(C) Deception on a Bank or Other Financial Institution.
(1) False Statements.
Any person who, with the intent to defraud, makes or causes to be made any false statement in writing in order to obtain an account with a bank or other financial institution, or to obtain credit from a bank or other financial institution, or to obtain services from a currency exchange, knowing such writing to be false, and with the intent that it be relied upon, is guilty of a Class A misdemeanor.
For purposes of this subsection (C), a false statement shall mean any false statement representing identity, address, or employment, or the identity, address or employment of any person, firm or corporation.
(2) Possession of Stolen or Fraudulently Obtained Checks.
Any person who possesses, with the intent to obtain access to funds of another person held in a real or fictitious deposit account at a financial institution, makes a false statement or a misrepresentation to the financial institution, or possesses, transfers, negotiates, or presents for payment a check, draft, or other item purported to direct the financial institution to withdraw or pay funds out of the account holder’s deposit account with knowledge that such possession, transfer, negotiation, or presentment is not authorized by the account holder or the issuing financial institution is guilty of a Class A misdemeanor. A person shall be deemed to have been authorized to possess, transfer, negotiate, or present for payment such item if the person was otherwise entitled by law to withdraw or recover funds from the account in question and followed the requisite procedures under the law. In the event that the account holder, upon discovery of the withdrawal or payment, claims that the withdrawal or payment was not authorized, the financial institution may require the account holder to submit an affidavit to that effect on a form satisfactory to the financial institution before the financial institution may be required to credit the account in an amount equal to the amount or amounts that were withdrawn or paid without authorization.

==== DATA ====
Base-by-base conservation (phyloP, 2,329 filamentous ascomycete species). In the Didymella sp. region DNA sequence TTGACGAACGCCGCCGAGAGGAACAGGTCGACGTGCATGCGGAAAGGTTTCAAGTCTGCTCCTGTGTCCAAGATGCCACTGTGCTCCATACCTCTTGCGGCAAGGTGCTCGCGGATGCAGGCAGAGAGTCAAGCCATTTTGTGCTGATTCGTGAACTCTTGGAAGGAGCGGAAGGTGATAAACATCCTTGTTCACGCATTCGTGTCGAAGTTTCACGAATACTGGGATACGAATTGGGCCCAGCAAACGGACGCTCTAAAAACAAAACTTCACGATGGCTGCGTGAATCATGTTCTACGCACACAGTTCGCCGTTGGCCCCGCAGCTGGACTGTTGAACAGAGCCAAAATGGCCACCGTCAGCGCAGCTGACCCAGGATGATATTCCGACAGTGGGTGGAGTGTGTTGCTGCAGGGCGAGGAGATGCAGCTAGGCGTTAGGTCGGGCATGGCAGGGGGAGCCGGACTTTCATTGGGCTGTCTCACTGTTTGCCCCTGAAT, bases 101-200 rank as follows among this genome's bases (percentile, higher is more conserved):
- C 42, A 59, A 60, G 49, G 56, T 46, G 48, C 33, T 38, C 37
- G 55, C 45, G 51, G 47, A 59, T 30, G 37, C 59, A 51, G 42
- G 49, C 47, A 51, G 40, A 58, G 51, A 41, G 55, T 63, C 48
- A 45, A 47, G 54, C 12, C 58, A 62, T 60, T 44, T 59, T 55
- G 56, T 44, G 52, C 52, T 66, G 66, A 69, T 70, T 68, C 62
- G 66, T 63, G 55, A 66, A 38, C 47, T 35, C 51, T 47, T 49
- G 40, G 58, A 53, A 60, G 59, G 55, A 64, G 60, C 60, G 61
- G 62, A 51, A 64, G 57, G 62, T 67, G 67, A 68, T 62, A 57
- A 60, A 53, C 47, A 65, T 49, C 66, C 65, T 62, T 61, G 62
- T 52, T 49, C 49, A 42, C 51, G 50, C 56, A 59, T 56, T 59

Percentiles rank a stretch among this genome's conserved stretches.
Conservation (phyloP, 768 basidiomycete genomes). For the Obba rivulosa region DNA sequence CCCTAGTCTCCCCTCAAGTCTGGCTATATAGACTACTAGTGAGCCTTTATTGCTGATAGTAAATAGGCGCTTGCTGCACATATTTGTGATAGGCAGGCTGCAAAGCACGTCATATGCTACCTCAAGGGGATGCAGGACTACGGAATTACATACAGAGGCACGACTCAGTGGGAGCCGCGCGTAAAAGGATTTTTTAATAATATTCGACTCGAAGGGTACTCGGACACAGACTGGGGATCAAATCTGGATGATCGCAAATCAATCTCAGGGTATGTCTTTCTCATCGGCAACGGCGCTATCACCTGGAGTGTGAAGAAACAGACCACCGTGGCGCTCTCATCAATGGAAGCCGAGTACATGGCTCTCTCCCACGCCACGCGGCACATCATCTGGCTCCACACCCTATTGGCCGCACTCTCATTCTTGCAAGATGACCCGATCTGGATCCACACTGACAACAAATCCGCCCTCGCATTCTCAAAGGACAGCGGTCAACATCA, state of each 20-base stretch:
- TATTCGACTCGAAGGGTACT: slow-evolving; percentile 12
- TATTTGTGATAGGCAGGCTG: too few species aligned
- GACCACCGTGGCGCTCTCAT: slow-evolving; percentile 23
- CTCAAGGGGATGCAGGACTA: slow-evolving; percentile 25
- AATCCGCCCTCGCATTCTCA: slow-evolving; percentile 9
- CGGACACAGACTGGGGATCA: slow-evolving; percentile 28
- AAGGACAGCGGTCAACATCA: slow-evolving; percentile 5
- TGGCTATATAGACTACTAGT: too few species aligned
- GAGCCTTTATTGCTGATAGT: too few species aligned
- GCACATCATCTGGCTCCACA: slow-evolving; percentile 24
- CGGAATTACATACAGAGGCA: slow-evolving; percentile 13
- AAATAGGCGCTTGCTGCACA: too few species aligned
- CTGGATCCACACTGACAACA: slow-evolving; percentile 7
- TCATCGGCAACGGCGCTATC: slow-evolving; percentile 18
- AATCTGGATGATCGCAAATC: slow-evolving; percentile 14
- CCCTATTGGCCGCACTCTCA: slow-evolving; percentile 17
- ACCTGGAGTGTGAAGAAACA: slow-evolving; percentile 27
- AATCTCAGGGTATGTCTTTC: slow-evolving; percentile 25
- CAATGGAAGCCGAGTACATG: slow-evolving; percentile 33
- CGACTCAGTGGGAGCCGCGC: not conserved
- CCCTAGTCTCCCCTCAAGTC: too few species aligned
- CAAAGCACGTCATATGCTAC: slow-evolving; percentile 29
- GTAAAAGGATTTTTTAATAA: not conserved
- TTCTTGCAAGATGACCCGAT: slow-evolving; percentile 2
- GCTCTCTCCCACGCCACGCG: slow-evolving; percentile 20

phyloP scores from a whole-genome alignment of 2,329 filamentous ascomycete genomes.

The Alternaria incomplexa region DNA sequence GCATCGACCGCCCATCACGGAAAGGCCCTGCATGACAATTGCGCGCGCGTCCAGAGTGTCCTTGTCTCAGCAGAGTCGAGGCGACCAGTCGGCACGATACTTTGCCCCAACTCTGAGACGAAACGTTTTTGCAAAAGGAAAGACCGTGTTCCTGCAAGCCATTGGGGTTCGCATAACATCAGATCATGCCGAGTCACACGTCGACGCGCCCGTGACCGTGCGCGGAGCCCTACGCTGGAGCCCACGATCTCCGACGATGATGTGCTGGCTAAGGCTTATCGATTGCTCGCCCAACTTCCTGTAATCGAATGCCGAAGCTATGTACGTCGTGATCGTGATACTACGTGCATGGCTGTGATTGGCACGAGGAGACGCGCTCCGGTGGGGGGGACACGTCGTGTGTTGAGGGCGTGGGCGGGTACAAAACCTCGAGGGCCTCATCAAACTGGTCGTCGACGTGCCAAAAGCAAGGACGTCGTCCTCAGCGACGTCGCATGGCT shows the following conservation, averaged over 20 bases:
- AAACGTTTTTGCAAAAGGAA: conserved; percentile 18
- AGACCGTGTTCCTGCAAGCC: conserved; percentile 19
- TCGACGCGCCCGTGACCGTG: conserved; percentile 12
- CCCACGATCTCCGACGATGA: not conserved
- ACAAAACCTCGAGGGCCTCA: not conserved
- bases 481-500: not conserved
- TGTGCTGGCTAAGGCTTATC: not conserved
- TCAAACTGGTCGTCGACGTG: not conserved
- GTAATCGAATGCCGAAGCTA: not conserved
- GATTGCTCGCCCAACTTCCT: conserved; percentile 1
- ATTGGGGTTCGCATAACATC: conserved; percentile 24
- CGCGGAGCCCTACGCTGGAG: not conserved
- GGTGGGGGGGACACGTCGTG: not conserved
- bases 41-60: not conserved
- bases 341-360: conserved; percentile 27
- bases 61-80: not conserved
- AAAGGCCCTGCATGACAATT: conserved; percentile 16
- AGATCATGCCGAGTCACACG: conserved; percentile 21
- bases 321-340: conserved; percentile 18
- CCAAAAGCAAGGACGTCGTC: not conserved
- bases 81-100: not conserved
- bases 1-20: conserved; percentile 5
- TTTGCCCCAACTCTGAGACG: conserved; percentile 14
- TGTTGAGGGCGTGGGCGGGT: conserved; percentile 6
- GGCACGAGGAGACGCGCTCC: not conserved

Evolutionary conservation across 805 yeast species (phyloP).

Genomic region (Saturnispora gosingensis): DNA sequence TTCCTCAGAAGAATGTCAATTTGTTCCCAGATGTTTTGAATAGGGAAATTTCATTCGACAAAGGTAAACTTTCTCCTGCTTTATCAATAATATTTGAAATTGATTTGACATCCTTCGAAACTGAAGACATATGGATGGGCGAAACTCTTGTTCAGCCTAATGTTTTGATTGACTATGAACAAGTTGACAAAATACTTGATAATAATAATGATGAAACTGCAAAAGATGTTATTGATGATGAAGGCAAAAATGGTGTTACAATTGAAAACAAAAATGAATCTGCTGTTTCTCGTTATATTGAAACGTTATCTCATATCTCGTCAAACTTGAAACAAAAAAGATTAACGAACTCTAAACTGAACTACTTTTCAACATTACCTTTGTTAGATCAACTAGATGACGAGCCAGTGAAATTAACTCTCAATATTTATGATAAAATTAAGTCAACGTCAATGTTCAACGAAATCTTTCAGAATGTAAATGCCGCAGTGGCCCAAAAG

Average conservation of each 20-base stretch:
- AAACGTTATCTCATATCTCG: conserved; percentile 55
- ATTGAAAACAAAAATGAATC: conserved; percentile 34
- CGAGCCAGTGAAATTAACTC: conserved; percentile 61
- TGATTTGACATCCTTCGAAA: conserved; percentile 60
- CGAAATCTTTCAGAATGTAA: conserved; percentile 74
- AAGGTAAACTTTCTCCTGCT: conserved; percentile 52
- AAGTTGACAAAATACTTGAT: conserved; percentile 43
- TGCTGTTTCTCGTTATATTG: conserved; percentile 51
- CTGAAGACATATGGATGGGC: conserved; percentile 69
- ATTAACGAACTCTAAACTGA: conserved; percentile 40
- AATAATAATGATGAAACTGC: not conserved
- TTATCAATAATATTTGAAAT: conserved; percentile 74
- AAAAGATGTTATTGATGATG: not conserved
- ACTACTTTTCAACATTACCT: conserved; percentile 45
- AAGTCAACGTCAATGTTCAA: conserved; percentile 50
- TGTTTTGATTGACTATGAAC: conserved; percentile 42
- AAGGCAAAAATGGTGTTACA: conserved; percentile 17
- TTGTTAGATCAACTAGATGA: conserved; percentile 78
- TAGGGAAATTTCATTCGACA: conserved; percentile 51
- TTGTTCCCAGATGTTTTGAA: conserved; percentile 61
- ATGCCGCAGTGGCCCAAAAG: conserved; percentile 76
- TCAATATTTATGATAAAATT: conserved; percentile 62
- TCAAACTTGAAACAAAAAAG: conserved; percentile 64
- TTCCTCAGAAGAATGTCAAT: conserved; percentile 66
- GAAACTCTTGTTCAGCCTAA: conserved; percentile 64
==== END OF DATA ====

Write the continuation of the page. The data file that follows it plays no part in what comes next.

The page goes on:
Any person who, within any 12 month period, violates this Section with respect to 3 or more checks or orders for the payment of money at the same time or consecutively, each the property of a different account holder or financial institution, is guilty of a Class 4 felony.
(3) Possession of Implements of Check Fraud.
Any person who possesses, with the intent to defraud and without the authority of the account holder or financial institution, any check imprinter, signature imprinter, or “certified” stamp is guilty of a Class A misdemeanor.
A person who within any 12 month period violates this subsection (C) as to possession of 3 or more such devices at the same time or consecutively, is guilty of a Class 4 felony.
(4) Possession of Identification Card.
Any person who, with the intent to defraud, possesses any check guarantee card or key card or identification card for cash dispensing machines without the authority of the account holder or financial institution is guilty of a Class A misdemeanor.
A person who, within any 12 month period, violates this Section at the same time or consecutively with respect to 3 or more cards, each the property of different account holders, is guilty of a Class 4 felony.
A person convicted under this Section, when the value of property so obtained, in a single transaction, or in separate transactions within any 90 day period, exceeds $150 shall be guilty of a Class 4 felony.
(Source: P.A. 94-872, eff. 6-16-06.)